Sunday, May 28, 2006

Conservatives are from Mars....Liberals are from Venus

I have a question: Is it irresponsible for a prominent blogger (whose blog may be read daily by the same number of people who comprise the entire circulation for a small newspaper) to blatantly mischaracterize and take out of context the actions of the United States government in order to foment distrust and even animosity toward that government? Obviously, the First Ammendment guarantees that blogger the right to say what he will without fear of any legal action against him...all I'm asking is: is that irresponsible?

My answer, you may have guessed, is yes...of course it's irresponsible. But the reach of irresponsibility is proportional to 1) the amount of people subjected to it, and 2) the level at which those people are informed on the subject. The blessing and the curse of the internet is that people of all stripes and persuasions have access to readership and it's really hard to wade through all the political commentary and decide who and what to believe. I'm not saying I'm great, or even that good, at doing that, but simply that it's the reality of the situation. With the explosion of blogging in particular and the internet in general, we now have unprecedented access to information about the activities of those in governement...and we also have a wealth of informed, intelligent people analyzing them for us. But who do you trust? The reality of politics today seems to be almost that you construct your own reality...who is to say he or she grasps everything, all the motives and ambitions, the logic and the reasons, behind all the moves in Washington DC? A lot of people talk like they know...people on both sides of the political divide...but does anyone actually understand why those things happen the way they do? I don't even think it's possible for anyone to know the actual reality of what goes down in DC...that's why our constant access to it is a blessing and a curse. So we are left to construct our own version of the situation out of the scraps thrown to us here and there (usually via the internet) which are inevitably laced with political formulations idiosyncratic to the individual conveying them. So that's where the irresponsibility issue comes into play: I believe it is irresponsible for people to blatantly try to alter reality in order to get people to construct a notion of political events that doesn't match the truth (however hard that may be to ascertain) of those events.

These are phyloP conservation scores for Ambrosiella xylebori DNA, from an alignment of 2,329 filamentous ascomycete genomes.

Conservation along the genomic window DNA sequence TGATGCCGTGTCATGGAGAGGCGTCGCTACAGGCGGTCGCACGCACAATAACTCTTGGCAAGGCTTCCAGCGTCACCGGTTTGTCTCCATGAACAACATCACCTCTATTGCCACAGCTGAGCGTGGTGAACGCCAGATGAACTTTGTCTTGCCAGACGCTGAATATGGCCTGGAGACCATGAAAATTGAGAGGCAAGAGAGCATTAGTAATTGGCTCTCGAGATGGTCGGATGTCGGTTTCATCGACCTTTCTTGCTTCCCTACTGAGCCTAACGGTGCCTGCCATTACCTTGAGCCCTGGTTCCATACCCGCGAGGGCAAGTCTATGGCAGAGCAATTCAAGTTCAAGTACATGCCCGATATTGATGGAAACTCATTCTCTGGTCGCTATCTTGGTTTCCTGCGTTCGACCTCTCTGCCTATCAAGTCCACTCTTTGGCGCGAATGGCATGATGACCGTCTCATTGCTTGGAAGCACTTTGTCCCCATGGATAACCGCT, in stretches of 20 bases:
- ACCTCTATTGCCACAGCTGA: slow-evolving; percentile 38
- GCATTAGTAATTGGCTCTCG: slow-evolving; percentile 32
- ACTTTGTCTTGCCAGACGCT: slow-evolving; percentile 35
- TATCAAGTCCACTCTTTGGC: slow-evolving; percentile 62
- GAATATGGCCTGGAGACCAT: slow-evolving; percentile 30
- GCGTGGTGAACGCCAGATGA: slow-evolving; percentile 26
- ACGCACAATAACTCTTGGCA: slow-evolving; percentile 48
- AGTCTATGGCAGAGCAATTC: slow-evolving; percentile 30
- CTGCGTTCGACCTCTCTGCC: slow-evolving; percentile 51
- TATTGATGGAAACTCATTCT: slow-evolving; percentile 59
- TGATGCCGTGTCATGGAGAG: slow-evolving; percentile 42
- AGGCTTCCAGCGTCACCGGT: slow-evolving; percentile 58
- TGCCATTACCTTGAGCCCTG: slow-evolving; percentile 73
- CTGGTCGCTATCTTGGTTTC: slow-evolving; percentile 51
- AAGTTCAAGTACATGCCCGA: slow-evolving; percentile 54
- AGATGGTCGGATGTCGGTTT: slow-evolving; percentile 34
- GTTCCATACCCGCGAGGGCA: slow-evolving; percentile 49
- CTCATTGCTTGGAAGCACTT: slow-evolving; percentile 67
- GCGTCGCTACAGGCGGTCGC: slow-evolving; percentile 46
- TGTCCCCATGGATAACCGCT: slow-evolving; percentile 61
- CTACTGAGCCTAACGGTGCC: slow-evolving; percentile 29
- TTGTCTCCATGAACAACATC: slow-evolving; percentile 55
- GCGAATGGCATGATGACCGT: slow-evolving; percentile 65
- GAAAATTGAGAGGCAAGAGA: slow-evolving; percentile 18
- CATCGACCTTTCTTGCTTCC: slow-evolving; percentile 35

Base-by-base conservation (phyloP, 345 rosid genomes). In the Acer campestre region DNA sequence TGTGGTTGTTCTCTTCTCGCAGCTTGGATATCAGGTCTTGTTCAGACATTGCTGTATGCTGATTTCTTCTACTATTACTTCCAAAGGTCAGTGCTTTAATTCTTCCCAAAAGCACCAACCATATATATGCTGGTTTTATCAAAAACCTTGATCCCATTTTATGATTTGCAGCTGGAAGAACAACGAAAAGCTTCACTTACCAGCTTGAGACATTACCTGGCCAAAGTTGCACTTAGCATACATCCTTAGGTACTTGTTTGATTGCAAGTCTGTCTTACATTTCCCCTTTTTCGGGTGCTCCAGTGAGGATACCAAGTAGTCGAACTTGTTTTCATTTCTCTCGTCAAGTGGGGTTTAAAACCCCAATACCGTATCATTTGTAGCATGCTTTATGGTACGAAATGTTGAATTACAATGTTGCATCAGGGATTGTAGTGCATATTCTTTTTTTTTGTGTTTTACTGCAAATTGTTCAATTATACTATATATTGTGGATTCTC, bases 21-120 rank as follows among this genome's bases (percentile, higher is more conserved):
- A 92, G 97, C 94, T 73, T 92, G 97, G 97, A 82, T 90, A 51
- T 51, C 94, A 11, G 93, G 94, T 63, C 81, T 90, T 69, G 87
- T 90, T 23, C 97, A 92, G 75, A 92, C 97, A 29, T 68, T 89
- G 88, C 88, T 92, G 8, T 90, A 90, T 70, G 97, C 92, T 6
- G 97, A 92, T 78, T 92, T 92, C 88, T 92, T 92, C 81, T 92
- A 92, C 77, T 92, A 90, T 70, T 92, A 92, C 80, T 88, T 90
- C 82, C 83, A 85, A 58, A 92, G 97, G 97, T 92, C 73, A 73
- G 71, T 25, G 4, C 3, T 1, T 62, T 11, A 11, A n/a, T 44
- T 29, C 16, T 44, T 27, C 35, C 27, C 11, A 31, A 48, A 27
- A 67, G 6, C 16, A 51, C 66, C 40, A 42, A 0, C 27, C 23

So what's the point of all this, you ask? Well, what follows is what I've found to be true, a rule of thumb technique you can use to wade through the bs and inform yourself as honestly as that your version of what's going on best matches what is actually going on, regardless of your political persuasion. The question I posed in the first paragraph will serve as a good starting point:

Is it irresponsible for Glenn Greenwald, on his widely read (and linked to) blog, to mischaracterize and take out of context the Bush administration's policies concerning the imprisonment of terror suspects? I say yes, and I will explain why by examining three blogs that have linked to Greenwald's that provides context and explanation, the other which seeks to misinform even further...and hopefully we will gain some insight into how to distinguish between those who want to inform you and misinform you along the way.

Here is Greenwald's statement:

"That's how this group of Bush followers thinks America is supposed to work. If you are a U.S. citizen, the President can unilaterally order you abducted and imprisoned; does not have to charge you with any crime; can block you from speaking with anyone, including a lawyer; can keep you incarcerated indefinitely (meaning forever); and can deny you the right to any judicial review of your imprisonment or any mechanism for challenging the accuracy of the accusations. And oh - while it would be nice if we could preserve all of that abstract lawyer nonsense about the right to a jury trial and all that, we're really scared that Al Qaeda is going to kill us, so we can't," (entire post link here)

Ok, to begin...what Greenwald describes is obviously despicable and no sane American would support such a policy if it was regularly exercised against U.S. citizens. Greenwald sets up his statement to indicate that this does happen to "U.S. citizens"...which is precisely where the misinformation begins. Greenwald is an attorney, and he obviously is opposed to this policy. So what he is seeking to do is to portray the situation in as believable a hypothetical light as he can...and he already has his readership's (likely) image of Bush as a tyrant power-hungry evil man to play on. So this policy does exist (the reality) but Greenwald's portrayal of that reality seeks to distort it, and I'll show you why by examining three blogs that linked to Greenwald's.